Element Collection

Element Collection

Sunday, February 3, 2013

The Element Display: Acrylic Shelves

This post will go into detail on how I assembled the individual acrylic shelves for my element display, including where I ordered the plastic and the process of attaching 240 shelf pins to the 120 shelves. To read about the project as a whole, see the introductory post.

I designed the element display to have individual acrylic shelves for each element on the periodic table. The entire display had to fit in an area of my house that the realtor called the “office nook.” The size of this space governed the dimensions of the overall display. I won’t bore you with the details (because it was quite involved!), but my calculations led me to a per shelf size of 3” square as being the largest I could accommodate. Each one is ¼” thick.

After a lot of searching around for a supplier, I settled on Ridout plastics (www.eplastics.com) for their great quality and reasonable price. I had used them to buy supplies for my prototype systems too, so I knew they were good. Their business model is to sell plastic in large sheets, which you pay one price for, and then you can pay extra for them to make a number of cuts to this plastic. My sales rep worked with me to find the smallest number of cuts for what I required. I ordered one large sheet (48" x 48" x 1/4") and had them cut it into as many 3”x3” pieces as possible. I ended up with 196 squares! This gave me a LOT of extra pieces at no additional cost (since you buy the sheet and pay for once for a range of cuts, and the extra cuts kept me within that range and thus didn’t alter the price). The acrylic came with a protective brown paper covering for both sides of each piece. And before you ask, no they did not pay me to say all that – I’m just giving out some positive feedback to anyone else considering ordering from them!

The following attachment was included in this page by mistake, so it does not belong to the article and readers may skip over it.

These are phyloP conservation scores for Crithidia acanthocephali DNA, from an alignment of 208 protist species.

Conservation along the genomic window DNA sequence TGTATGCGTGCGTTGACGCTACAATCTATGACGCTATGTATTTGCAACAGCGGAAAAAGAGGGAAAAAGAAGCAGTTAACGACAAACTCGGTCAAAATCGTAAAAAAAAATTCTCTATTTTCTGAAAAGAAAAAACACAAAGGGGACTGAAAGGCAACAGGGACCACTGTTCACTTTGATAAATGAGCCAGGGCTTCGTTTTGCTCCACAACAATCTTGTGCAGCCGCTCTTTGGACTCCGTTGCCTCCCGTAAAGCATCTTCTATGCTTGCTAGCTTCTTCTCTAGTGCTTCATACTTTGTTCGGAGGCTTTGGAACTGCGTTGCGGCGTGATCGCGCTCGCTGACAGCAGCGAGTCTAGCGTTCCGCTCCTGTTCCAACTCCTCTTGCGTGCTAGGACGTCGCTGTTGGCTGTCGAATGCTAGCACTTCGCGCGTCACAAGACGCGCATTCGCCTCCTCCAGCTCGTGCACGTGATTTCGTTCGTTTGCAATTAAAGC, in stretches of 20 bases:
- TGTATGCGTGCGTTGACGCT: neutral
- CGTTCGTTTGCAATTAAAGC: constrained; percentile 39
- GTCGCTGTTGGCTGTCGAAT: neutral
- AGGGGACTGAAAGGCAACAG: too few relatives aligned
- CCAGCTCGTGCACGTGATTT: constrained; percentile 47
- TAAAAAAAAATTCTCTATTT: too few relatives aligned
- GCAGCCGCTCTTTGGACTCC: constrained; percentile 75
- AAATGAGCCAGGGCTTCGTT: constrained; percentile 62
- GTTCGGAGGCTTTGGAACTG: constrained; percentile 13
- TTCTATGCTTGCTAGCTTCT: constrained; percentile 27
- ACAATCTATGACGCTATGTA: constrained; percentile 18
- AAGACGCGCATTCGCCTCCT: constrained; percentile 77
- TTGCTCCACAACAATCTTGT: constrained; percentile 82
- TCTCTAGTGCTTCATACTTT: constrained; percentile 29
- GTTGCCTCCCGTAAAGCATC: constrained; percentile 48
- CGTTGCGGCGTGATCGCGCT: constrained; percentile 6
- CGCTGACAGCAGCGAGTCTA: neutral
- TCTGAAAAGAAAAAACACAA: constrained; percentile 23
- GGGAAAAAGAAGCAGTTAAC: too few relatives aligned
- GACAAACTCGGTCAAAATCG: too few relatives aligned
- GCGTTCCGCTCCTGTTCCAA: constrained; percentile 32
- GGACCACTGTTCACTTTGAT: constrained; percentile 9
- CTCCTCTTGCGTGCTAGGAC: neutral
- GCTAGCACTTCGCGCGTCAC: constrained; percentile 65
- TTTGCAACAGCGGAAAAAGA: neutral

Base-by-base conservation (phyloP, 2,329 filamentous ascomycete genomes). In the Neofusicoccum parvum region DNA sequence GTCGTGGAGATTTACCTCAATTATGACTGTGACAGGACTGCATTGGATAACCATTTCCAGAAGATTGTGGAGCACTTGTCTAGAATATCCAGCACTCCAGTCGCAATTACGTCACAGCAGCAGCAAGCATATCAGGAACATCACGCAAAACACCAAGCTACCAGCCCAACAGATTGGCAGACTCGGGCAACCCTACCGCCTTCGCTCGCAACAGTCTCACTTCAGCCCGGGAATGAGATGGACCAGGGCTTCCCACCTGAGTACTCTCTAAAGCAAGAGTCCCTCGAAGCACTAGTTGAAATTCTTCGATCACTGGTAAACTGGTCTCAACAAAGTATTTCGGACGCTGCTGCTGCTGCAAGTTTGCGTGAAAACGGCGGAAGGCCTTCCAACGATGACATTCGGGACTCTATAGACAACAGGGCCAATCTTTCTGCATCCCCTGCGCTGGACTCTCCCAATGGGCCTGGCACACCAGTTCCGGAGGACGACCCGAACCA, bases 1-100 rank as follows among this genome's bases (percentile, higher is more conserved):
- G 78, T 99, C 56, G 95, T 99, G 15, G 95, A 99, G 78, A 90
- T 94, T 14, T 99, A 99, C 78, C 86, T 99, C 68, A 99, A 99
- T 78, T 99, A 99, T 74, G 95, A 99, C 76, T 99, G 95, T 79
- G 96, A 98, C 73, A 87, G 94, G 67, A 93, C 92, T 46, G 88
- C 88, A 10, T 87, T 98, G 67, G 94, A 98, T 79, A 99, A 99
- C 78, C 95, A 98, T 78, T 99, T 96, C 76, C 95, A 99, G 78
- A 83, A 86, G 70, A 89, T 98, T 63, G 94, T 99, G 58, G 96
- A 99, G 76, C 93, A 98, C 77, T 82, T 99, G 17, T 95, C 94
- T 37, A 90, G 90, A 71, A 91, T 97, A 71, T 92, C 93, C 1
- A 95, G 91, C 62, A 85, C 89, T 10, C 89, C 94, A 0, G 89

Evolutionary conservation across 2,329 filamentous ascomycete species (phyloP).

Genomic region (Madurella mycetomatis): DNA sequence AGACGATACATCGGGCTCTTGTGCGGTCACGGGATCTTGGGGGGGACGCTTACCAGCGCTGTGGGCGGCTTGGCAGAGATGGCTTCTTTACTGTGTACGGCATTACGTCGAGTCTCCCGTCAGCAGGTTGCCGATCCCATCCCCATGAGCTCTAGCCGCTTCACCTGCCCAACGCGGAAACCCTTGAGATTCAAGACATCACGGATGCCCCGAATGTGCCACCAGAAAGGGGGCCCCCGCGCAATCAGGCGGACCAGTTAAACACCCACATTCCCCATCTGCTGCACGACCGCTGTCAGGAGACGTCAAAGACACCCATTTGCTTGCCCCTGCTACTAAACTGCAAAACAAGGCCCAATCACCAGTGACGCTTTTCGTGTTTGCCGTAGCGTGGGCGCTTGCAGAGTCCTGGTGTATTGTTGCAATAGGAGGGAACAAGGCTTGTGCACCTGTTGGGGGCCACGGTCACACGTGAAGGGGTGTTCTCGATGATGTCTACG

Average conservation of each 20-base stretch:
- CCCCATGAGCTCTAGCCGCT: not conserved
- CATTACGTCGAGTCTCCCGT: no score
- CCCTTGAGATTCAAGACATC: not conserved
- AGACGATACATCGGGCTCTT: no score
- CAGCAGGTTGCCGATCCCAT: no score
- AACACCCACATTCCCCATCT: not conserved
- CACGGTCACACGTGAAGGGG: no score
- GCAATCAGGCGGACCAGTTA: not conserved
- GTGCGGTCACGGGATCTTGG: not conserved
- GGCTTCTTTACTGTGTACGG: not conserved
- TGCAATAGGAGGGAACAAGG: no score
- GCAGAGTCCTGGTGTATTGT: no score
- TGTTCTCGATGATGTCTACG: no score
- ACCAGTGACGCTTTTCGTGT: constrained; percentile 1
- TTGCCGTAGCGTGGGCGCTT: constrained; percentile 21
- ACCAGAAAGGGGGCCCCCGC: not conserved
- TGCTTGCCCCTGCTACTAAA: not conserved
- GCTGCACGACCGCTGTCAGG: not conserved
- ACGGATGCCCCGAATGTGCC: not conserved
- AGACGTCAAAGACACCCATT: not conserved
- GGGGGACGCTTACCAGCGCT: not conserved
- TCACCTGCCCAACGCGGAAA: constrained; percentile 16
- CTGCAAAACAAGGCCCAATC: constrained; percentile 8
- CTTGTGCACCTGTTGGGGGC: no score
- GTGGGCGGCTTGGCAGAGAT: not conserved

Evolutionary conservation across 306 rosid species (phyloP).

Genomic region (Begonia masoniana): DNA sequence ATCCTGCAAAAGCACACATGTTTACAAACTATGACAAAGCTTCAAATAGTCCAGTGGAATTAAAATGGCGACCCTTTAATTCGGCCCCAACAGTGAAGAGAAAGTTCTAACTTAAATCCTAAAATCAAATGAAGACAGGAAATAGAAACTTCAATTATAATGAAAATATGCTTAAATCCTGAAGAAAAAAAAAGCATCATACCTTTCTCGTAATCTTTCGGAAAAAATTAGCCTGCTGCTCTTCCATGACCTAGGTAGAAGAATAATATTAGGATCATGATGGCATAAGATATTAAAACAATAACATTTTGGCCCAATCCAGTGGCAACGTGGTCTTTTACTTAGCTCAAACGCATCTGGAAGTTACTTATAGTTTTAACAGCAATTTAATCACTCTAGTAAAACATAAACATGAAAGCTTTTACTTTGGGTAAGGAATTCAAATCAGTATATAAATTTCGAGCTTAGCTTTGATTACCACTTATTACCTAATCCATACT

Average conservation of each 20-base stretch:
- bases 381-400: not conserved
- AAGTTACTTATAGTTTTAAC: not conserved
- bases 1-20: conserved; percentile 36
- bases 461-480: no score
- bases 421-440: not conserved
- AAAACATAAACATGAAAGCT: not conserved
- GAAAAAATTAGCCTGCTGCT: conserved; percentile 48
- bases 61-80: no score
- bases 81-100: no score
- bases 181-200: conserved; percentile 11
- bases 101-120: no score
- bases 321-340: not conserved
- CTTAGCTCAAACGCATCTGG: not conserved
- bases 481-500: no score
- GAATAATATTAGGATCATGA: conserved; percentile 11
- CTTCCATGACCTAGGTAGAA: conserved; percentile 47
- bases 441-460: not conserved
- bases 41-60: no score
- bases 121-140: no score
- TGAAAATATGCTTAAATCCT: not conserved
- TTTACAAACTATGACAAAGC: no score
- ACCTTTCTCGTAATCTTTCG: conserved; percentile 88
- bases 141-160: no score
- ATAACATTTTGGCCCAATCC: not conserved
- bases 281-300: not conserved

I also went through every piece I received and sorted them based on quality of the cut (I had enough extras where I could do this). Some cuts left crystal clear edges, which I used preferentially over those that were a little rougher and thus gave the edge a foggy look.

The individual shelves were fairly straightforward to assemble. These acrylic pieces were attached to clear plastic shelf pins, two per shelf, using Weld-On #4 (also bought from Ridout). This is a special plastic adhesive that chemically welds the two pieces together, affording a very strong and fast-setting bond. The adhesive is primarily dichloromethane, which works by dissolving the plastic. When the solvent evaporates, the plastic molecules of the two pieces intertwine and in effect become a single piece. In fact, a minor accident showed me that the shelf pins themselves will snap in half before the actual adhesive fails!

For consistency, I drilled two holes in a piece of wood at the correct distance apart and used this template to assemble every shelf. That way I could ensure the pins were always the same distance apart for every shelf, and that holes in the backboard would line up with the pins (for the most part – some holes needed to be fleshed out a bit to fit properly). While the adhesive was setting, I used some tin bars I had lying around as weights to hold things together. Here is a short video showing the process. The first half is the shelves, and the second involves the LEDs (which I will talk about in another post).

Once this process had been repeated 120 times (plus some spares that I also made), the shelves that the actual elements would sit on were ready to be “plugged in” to the backboard. Though there are only 118 elements, I have two extra shelves in the display as placeholders for the lanthanide and actinide series. Check out the following links for more info on the backboard construction, LEDs, and the LED control circuitry portions of this project!


  1. I guess there's always an easier way ...
    video wall

    1. Easier maybe, but I bet a hell of a lot more expensive! And lacking the satisfaction of designing and building something yourself.